I am trying to make a circuit to transform 240VAC, split-phase to a 0 to 5V waveform for an Arduino ADC so I can measure the mains voltage. I have read this question (How to measure line voltage (220V) with an arduino?), which describes very well how to use a transformer to isolate the circuit from mains voltage and bias the transformer secondary voltage so it's always positive (relative to ground).

Simulating this circuit, however, I found that the transformer causes the line voltage and current to be out of phase (as expected for an inductor). I am trying to ensure that my measurement system has a minimal impact on the mains voltage and current, so I wanted to correct the transformer primary power factor so voltage and current are in phase. To do this, I created the following circuit:

Power Factor Corrected

This circuit assumes the primary inductance is 4H, but with the transformer I'd like to use, I can't find its inductance in the datasheet.

However, when I add the remainder of the secondary side, there is a 90° phase shift in the voltage.

Phase Shift in Output

Here, the second scope is the voltage across the 100kΩ resistor (representing the ADC input). The third scope is an XY-plot with the mains voltage on the x-axis and the ADC input voltage on the y-axis.

I attempted to fix this with another capacitor to induce a 90° phase shift, but I run into a problem where the larger the capacitor is, the closer to output phase is to the input phase, but the gain decreased. Conversely, a smaller capacitor increases my gain, but corrects the phase shift less.

First Attempt to Phase Correct

It make sense that the gain decreases since the capacitor changes the impedance of the voltage divider, but also changes the impedance of the entire secondary side.

Because of this, I thought about adding an op amp to buffer the stages, but now this is getting more complicated than I can easily design. Ultimately, I need to do three things to the secondary side in order to have the correct input to the ADC:

  1. Scale the peak-to-peak voltage to ~5V
  2. Add a DC offset of ~2.5V so the output voltage swings from 0 to 5V
  3. Phase correct the output voltage so its voltage is no longer leading the mains voltage.

I can use the op amp to both scale the voltage swing and add a DC offset, but I wasn't able to decouple the gain/scaling from the phase correction. I even tried a circuit that buffered the output twice, but still had problems.

How can I accomplish my three goals for conditioning the ADC signal?

  • \$\begingroup\$ Do you have some strong desire to do the isolation with a transformer, or would you be open to using some form of isolator? There are ways to compensate the nonlinearity of optoisolators with a feedback loop. \$\endgroup\$
    – Hearth
    Mar 20, 2019 at 0:26
  • \$\begingroup\$ @Hearth I've only ever thought of optos for digital signals, but I guess that's because of the phototransistor non-linearity you mention. It sounds like that might be more complicated and I still need a way to reduce the mains voltage to power an opto. If it's easier though, I'd definitely consider it \$\endgroup\$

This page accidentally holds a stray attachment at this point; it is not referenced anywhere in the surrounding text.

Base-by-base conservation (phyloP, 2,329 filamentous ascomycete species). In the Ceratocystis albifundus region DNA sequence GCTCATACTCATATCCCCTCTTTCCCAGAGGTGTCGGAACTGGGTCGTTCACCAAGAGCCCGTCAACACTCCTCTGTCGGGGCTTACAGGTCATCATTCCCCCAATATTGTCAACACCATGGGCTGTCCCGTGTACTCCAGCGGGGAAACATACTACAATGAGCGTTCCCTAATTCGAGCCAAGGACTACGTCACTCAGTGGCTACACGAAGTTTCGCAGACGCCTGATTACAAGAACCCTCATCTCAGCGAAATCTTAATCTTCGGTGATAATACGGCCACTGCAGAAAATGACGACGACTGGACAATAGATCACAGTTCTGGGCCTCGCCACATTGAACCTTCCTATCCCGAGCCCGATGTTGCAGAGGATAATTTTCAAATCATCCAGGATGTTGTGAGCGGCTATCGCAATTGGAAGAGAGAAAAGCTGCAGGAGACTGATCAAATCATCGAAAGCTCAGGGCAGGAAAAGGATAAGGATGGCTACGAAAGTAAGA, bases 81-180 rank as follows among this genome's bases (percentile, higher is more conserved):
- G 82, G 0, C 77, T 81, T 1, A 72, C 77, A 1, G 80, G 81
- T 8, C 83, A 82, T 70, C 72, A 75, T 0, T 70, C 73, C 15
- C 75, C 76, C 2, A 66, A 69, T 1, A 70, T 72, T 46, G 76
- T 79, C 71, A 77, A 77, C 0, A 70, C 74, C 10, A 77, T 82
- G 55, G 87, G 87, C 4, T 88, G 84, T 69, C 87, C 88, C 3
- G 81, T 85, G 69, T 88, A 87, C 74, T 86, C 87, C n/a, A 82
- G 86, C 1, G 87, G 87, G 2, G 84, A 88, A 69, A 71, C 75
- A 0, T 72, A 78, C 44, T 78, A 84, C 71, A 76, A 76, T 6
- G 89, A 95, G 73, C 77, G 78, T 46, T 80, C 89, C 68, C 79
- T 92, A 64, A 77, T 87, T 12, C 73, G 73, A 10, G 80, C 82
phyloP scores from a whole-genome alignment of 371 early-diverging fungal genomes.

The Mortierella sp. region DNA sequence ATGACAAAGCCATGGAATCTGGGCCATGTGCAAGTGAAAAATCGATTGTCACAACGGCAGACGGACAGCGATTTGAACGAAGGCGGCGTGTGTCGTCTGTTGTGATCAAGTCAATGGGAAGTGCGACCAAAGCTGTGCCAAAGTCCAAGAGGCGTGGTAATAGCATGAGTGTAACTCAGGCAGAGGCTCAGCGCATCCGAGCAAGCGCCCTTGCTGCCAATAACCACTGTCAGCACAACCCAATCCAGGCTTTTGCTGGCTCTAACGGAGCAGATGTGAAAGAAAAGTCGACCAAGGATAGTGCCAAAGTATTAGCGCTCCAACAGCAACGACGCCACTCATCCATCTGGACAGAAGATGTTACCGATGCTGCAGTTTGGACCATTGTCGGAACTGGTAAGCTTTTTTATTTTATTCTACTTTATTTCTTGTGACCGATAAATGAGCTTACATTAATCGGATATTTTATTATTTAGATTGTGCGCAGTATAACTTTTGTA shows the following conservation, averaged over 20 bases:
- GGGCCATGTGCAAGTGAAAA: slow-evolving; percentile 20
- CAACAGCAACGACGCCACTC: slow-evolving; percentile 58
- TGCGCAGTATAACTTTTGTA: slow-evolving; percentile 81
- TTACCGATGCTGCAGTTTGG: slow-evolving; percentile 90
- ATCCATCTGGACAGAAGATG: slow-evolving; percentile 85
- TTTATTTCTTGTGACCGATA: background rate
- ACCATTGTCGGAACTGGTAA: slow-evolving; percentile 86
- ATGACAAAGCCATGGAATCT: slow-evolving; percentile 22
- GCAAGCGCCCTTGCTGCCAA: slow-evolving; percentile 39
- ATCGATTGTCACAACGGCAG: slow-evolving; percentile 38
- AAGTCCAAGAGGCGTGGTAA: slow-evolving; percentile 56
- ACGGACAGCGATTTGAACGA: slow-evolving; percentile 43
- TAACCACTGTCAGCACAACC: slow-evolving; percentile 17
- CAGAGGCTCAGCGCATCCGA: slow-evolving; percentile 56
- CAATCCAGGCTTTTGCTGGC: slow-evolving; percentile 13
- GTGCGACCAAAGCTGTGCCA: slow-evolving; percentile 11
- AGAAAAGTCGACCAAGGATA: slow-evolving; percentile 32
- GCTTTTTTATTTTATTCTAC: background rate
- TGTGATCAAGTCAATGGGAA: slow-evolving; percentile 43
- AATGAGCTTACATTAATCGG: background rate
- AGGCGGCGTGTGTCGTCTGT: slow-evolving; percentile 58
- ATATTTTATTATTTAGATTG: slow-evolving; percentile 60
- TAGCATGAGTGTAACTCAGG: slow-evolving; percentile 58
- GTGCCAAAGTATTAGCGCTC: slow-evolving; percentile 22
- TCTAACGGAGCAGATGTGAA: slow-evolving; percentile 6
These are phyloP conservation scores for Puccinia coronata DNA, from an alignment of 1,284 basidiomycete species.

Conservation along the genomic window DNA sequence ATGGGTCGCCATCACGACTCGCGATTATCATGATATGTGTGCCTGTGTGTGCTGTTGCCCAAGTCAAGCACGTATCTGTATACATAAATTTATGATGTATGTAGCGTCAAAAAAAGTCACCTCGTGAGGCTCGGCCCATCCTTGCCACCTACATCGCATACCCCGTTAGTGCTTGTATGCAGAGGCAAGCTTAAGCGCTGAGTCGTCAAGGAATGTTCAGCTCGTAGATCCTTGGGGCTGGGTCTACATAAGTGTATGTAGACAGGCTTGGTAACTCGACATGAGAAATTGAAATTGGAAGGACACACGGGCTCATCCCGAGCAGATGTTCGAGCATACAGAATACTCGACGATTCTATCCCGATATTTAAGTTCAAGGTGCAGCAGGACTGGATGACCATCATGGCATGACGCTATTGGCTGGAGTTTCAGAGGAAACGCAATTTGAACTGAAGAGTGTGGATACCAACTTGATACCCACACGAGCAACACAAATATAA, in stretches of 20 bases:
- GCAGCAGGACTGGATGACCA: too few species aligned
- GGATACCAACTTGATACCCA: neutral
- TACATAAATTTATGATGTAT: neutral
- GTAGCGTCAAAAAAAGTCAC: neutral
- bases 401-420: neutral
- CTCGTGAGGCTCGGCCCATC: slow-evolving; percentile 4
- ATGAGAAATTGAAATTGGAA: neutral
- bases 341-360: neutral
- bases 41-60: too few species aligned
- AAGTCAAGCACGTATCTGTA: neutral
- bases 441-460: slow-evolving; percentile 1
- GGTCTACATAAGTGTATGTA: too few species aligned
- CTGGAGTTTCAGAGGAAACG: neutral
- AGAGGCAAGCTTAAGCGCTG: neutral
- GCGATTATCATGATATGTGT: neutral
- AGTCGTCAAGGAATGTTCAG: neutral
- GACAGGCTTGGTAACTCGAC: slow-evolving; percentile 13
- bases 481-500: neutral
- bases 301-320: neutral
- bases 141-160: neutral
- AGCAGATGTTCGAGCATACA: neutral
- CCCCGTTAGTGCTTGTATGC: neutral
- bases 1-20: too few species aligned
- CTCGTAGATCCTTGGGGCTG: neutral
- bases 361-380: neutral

– Hari
    Mar 20, 2019 at 0:32
  • \$\begingroup\$ Of course there's also always the option of an isolation amplifier as well, or digitizing the signal with an ADC and then sending it across a digital isolator. \$\endgroup\$
    – Hearth
    Mar 20, 2019 at 0:41
  • \$\begingroup\$ All of that, though, completely skips over the fact that you know what your circuit is, and you can do the reverse of it in software if you need to. A phase correction isn't that complicated, surely? \$\endgroup\$
    – Hearth
    Mar 20, 2019 at 0:42
  • \$\begingroup\$ @Hearth You mean phase correcting in software isn't complicated? That is true. At the same time, if I just wish away my problems with software, I won't learn how to design good hardware. I'd prefer to minimize computational load if possible, so a hardware solution would be nice. \$\endgroup\$
    – Hari
    Mar 20, 2019 at 1:03

1 Answer 1


With no load (or a very light load) on the secondary, the primary current will lag the primary voltage by 90 degrees. This is because the primary inductance dominates and, because it is an inductor, it will take a current that is largely 90 degrees lagging the applied voltage. Nothing strange happening here. This is transformer physics.

The output voltage will be in phase with the input voltage because the secondary induced voltage is proportional to the rate of change of primary magnetization current and, this therefore adds another 90 degrees to the current waveform.

  • \$\begingroup\$ This all makes sense, and certainly explains why adding a capacitor to the primary will correct the lag for a lightly-loaded secondary, but is there a way to modify the circuit to achieve: 1) Near-unity power factor for the primary, 2) A 0-5V output voltage, and 3) Zero phase shift between the primary and secondary voltage? \$\endgroup\$
    – Hari
    Mar 20, 2019 at 18:44
  • 1
    \$\begingroup\$ I think the problem for anyone reading this question is that it didn't become clear what you were doing until you last previous comment! Previously it seemed you were using a CT (current transformer) to measure power! \$\endgroup\$
    – Andy aka
    Mar 20, 2019 at 18:47
  • \$\begingroup\$ It did? I apologize. I thought it was clear from the linked question. I'll edit my question to state that I am trying to measure voltage, not current. \$\endgroup\$
    – Hari
    Mar 20, 2019 at 19:06

Your Answer

By clicking “Post Your Answer”, you agree to our terms of service and acknowledge you have read our privacy policy.

Not the answer you're looking for? Browse other questions tagged or ask your own question.